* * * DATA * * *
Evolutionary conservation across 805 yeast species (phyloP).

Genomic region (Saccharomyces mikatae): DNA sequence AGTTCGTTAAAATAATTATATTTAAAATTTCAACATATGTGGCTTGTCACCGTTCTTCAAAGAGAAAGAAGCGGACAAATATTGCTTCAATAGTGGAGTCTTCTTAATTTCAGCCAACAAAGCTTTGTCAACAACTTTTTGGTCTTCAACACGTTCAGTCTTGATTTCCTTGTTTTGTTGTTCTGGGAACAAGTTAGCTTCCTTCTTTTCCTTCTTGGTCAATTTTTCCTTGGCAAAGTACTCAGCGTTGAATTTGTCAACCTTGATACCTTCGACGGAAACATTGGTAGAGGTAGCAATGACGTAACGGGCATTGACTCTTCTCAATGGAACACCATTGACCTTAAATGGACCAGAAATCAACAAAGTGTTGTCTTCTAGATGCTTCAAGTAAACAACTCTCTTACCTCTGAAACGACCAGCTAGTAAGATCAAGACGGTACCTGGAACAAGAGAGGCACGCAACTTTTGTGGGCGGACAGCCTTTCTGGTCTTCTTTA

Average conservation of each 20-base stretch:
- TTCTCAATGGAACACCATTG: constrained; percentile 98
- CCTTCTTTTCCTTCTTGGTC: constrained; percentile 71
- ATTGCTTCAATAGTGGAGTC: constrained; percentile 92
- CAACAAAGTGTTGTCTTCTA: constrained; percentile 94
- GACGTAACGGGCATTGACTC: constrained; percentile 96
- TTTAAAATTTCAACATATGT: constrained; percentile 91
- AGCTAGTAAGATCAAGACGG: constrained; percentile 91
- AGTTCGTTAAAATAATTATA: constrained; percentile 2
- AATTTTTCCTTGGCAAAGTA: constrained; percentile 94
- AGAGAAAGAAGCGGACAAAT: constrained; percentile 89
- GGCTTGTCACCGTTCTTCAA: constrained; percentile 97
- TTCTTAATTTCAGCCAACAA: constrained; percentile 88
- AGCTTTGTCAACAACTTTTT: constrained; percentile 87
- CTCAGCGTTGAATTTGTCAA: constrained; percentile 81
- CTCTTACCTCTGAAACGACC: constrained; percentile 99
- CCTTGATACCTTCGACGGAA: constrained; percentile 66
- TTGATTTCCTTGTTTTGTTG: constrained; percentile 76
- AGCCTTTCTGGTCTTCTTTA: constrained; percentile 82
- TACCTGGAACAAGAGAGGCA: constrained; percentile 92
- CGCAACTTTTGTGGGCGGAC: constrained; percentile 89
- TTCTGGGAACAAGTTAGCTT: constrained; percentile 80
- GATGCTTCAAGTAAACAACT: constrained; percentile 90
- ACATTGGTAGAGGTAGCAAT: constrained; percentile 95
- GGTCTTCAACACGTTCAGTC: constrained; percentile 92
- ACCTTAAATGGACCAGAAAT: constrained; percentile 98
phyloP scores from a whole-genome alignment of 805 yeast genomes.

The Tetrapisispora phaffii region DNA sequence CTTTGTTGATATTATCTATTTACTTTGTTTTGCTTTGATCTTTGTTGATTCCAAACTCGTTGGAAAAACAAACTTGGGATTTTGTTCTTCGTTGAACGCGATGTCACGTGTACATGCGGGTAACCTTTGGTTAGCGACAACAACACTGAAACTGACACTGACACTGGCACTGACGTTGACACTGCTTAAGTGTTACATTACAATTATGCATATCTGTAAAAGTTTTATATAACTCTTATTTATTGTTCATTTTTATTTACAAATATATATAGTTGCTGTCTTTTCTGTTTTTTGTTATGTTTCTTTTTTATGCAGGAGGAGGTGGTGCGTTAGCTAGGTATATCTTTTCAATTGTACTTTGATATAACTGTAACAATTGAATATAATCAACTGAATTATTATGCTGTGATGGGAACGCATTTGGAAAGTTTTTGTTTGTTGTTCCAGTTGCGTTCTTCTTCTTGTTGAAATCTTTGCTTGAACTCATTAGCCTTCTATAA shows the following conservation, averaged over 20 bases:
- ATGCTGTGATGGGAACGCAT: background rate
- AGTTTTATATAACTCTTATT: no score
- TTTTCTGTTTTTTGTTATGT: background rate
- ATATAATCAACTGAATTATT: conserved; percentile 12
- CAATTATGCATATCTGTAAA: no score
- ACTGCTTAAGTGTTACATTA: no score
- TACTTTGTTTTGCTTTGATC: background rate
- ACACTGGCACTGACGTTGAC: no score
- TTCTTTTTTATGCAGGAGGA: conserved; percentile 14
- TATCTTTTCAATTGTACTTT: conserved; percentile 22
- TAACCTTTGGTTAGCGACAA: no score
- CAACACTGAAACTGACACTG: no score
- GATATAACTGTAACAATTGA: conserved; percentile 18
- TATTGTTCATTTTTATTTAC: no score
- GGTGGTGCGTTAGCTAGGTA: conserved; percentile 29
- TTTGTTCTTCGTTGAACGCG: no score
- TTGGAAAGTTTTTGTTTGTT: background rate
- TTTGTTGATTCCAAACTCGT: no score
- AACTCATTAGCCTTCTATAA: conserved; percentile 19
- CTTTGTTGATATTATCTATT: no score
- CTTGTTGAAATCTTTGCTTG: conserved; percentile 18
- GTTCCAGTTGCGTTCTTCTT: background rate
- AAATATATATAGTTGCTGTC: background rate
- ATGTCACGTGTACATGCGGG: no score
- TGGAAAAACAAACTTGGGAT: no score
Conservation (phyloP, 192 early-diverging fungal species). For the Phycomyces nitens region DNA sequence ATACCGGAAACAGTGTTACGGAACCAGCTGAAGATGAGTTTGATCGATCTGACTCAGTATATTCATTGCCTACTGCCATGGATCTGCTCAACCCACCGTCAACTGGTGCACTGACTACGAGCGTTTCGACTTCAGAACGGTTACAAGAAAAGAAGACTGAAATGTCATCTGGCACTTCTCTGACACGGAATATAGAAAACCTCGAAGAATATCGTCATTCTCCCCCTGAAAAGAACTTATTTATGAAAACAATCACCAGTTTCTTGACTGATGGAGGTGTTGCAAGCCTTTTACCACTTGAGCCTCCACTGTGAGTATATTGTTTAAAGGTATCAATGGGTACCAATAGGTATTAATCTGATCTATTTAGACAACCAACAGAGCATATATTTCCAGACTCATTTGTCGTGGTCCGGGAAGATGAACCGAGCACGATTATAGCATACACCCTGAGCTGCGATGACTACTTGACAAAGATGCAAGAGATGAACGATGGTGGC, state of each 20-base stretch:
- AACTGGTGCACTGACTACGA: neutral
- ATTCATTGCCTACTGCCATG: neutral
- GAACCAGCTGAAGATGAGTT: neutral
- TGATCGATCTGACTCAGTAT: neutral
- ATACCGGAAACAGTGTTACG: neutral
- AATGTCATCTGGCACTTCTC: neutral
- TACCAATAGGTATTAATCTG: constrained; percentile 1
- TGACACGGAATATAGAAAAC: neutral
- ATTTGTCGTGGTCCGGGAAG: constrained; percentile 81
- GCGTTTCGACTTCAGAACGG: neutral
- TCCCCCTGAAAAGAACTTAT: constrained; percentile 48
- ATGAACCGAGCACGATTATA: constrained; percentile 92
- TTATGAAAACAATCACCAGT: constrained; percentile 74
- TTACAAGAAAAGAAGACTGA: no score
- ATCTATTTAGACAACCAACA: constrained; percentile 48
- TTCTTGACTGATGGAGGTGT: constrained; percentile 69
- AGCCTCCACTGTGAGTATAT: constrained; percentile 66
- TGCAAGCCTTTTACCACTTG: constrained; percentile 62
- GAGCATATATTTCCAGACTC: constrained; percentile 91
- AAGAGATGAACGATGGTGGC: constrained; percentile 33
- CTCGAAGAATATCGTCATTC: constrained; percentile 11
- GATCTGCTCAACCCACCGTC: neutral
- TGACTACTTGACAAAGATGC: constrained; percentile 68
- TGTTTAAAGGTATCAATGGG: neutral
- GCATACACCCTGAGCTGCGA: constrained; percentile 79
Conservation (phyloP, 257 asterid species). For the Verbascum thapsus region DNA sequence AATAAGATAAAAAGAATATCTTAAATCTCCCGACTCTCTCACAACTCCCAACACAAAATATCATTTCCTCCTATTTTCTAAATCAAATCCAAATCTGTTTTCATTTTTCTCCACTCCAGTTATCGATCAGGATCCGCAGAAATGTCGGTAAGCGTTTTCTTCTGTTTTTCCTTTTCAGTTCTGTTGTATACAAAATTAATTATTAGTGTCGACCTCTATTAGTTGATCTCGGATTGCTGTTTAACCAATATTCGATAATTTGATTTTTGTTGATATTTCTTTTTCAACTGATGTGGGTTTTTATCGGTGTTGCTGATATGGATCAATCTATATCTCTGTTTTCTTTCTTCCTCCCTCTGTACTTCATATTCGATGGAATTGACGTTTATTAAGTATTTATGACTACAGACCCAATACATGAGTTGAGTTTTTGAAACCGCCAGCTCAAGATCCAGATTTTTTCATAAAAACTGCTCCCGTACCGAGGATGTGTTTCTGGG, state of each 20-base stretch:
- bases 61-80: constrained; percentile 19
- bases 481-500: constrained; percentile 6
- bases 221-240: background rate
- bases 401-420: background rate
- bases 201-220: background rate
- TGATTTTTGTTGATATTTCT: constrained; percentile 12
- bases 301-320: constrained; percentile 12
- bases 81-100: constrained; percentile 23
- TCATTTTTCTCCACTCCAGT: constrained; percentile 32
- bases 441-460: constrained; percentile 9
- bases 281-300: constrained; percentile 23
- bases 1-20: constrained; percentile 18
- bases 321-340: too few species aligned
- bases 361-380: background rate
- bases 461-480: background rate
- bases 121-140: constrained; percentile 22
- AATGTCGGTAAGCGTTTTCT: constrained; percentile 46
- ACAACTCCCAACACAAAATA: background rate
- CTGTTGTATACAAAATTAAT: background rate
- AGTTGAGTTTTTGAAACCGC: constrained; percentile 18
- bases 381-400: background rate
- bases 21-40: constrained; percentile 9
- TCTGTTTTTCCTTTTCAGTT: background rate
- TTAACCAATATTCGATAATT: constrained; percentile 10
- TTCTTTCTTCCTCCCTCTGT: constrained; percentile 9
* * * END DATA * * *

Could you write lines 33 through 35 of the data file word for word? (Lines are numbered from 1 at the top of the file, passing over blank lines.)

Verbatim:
- TTTTCTGTTTTTTGTTATGT: background rate
- ATATAATCAACTGAATTATT: conserved; percentile 12
- CAATTATGCATATCTGTAAA: no score